A Study of Efficiency, Effectiveness and Productivity of Filipino Administrative Agencies
AbstractThe public in general would have different ideas regarding "efficiency, effectiveness and productivity" because these concepts have apparently different meanings and purposes. Properly understood and utilized, however, these concepts can be useful tools for improving management in the public service.
Employees, supervisors and administrators themselves would have different views of these concepts. Several variables affect the interrelationships between the three factors and it is quite difficult to tell whether or not an agency is really efficient, effective and productive.
Intending to operationalize and provide measurements of these concepts in the Philippine setting, this study is a survey on efficiency, effectiveness and productivity of Philippine administrative agencies. Furthermore, insights into the relationships that exist among these three concepts have been obtained and the key variables affecting them identified.
More specifically, this study is an examination of the effects of four structural variables – centralization, complexity, formalization and stratification – on efficiency, effectiveness and productivity.
During the first phase of the research project, the research team examined organizational records as the basis for the preparation of schedules for study. Pre-tests were done during the first six months of research. Immediately after the formulation of the initial questionnaire, the development of the final questionnaire started. The first set was administered to supervisory personnel of selected units of the four agencies under study - the Department of Health (DOH), the Department of Local Government and Community Development (DLGCD), the Development Bank of the Philippines (DBP) and the Government Service Insurance System (GSIS). These agencies were selected on the basis of the primary function of financing and service. The original plan was to have at least six representative agencies of the government for the survey, but due to several constraints such as limited funds, the team had to reduce the number to four.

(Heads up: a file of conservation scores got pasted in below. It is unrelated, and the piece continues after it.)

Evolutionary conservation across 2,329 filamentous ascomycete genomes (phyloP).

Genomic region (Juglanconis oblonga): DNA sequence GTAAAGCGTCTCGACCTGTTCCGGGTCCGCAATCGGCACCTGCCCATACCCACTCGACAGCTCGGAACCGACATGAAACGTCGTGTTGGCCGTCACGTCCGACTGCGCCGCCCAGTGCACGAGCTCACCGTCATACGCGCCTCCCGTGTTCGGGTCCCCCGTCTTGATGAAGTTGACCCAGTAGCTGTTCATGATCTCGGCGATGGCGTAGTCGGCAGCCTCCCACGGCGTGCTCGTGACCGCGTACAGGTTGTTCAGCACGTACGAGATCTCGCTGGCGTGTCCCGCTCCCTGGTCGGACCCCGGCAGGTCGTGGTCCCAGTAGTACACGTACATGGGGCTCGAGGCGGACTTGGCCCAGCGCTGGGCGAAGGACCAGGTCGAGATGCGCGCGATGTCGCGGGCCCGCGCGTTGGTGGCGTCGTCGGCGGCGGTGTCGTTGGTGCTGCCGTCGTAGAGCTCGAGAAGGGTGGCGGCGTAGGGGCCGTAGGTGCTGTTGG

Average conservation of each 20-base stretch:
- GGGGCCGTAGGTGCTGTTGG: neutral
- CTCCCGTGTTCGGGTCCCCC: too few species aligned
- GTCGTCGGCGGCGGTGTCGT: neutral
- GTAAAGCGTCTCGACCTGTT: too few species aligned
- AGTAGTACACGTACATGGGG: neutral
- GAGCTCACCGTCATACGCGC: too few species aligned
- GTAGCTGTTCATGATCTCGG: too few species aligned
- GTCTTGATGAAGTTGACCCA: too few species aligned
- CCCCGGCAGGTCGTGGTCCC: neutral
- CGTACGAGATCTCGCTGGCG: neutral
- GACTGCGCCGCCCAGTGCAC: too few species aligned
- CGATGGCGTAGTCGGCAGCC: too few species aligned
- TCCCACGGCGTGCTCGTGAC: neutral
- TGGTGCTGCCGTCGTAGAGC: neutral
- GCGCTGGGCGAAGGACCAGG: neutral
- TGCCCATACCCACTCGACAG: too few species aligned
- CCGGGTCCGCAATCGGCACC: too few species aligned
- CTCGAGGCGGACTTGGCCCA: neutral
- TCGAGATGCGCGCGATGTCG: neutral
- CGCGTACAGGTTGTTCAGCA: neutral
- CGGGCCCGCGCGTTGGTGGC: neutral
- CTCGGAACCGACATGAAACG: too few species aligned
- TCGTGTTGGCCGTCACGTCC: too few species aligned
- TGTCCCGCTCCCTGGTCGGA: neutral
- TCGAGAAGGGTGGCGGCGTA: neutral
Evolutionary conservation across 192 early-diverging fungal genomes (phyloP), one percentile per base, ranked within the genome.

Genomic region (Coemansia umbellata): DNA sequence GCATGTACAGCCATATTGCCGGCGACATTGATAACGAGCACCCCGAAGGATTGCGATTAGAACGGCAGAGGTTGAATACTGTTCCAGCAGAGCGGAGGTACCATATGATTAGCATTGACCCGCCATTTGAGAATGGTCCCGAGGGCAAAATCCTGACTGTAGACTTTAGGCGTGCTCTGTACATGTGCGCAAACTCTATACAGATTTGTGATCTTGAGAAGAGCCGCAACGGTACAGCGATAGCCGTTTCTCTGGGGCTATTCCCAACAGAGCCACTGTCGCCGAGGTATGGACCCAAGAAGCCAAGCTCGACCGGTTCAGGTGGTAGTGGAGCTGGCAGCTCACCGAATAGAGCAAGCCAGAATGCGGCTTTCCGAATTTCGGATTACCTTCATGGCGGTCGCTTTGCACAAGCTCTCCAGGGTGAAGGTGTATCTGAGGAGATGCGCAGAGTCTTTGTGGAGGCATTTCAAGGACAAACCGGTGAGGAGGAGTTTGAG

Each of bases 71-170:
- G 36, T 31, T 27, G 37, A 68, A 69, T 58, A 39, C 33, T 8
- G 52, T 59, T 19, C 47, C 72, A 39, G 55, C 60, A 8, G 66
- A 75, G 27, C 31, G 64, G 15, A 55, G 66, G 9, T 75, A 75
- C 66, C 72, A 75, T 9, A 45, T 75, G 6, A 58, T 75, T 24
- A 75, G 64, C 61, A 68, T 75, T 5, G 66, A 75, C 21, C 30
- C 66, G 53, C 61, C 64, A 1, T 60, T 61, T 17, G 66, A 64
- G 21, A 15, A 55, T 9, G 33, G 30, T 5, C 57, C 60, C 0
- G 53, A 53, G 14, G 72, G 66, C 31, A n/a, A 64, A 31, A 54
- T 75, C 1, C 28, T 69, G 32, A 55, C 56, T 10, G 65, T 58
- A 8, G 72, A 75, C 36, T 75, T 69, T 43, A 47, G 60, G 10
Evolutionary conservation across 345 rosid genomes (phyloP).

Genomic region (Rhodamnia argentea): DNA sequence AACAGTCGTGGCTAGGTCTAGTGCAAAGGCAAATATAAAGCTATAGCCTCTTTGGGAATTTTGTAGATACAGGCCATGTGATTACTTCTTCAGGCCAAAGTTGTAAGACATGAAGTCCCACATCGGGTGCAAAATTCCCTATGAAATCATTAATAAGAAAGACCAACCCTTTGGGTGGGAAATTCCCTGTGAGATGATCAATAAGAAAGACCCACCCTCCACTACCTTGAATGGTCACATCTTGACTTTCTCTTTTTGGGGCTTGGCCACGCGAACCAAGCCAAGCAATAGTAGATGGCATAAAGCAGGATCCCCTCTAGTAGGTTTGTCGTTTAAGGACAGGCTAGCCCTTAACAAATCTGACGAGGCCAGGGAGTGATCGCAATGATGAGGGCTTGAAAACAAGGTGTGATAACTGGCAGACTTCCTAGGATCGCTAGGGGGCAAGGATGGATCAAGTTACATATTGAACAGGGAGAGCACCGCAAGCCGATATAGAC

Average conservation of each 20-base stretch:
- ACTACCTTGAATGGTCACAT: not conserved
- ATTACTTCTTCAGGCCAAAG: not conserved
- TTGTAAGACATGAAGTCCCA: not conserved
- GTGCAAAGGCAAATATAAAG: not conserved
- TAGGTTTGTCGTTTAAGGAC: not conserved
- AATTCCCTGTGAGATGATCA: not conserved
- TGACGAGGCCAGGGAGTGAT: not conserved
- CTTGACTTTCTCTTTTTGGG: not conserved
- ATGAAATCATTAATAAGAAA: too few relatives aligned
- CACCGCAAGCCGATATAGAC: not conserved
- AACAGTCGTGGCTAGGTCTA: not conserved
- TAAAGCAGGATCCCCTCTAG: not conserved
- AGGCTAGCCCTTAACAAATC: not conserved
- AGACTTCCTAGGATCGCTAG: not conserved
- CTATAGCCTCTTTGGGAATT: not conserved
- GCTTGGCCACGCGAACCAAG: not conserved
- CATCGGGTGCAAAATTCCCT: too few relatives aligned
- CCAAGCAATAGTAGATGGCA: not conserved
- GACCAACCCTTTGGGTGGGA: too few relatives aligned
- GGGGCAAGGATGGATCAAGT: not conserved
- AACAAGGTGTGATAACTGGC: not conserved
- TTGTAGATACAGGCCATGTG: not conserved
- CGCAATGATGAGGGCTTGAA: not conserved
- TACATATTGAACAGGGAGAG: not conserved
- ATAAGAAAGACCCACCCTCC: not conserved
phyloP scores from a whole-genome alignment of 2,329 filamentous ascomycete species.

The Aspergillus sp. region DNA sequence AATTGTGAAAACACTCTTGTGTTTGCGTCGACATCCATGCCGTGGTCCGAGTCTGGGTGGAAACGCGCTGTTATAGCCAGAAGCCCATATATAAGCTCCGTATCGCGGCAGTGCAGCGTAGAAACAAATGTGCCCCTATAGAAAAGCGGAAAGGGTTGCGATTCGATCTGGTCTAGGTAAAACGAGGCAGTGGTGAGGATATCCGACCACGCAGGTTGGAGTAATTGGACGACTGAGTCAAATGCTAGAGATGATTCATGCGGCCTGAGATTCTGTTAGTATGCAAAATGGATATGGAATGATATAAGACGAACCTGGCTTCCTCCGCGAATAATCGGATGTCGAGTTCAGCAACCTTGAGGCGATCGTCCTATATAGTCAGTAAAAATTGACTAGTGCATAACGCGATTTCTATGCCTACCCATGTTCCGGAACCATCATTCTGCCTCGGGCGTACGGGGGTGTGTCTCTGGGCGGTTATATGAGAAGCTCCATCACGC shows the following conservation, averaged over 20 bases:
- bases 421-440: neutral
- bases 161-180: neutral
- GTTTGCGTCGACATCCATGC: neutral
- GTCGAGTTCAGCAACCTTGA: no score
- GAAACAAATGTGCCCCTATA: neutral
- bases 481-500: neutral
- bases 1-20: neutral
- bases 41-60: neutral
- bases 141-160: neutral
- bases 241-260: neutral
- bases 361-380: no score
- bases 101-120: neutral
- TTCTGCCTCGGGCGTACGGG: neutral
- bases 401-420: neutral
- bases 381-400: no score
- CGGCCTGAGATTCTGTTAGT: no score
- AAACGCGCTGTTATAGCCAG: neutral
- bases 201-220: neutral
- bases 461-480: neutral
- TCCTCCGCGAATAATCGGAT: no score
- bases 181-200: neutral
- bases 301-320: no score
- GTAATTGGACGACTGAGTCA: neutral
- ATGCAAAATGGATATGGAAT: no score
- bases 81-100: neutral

The examination of the actual performance of the four agencies being studied consisted of content analysis of agency records and other sources such as reports and periodicals. Perceptions of both clientele and agency personnel on our structural and functional variables were conducted so as to compare these results from those obtained from content analysis of agency documents.
The project, in addition to its contribution to the growing literature in the field of development administration, is expected to help Filipino administrators increase their understanding of the complex factors that hinder or facilitate agency operations. These insights and knowledge could further serve policy-makers in channeling multi-agency efforts towards the attainment of national development goals. Hopefully, with the establishment of the variables that affect the three major factors in development administration - efficiency, effectiveness and productivity - the different government as well as private development agencies could improve their service delivery capacities.
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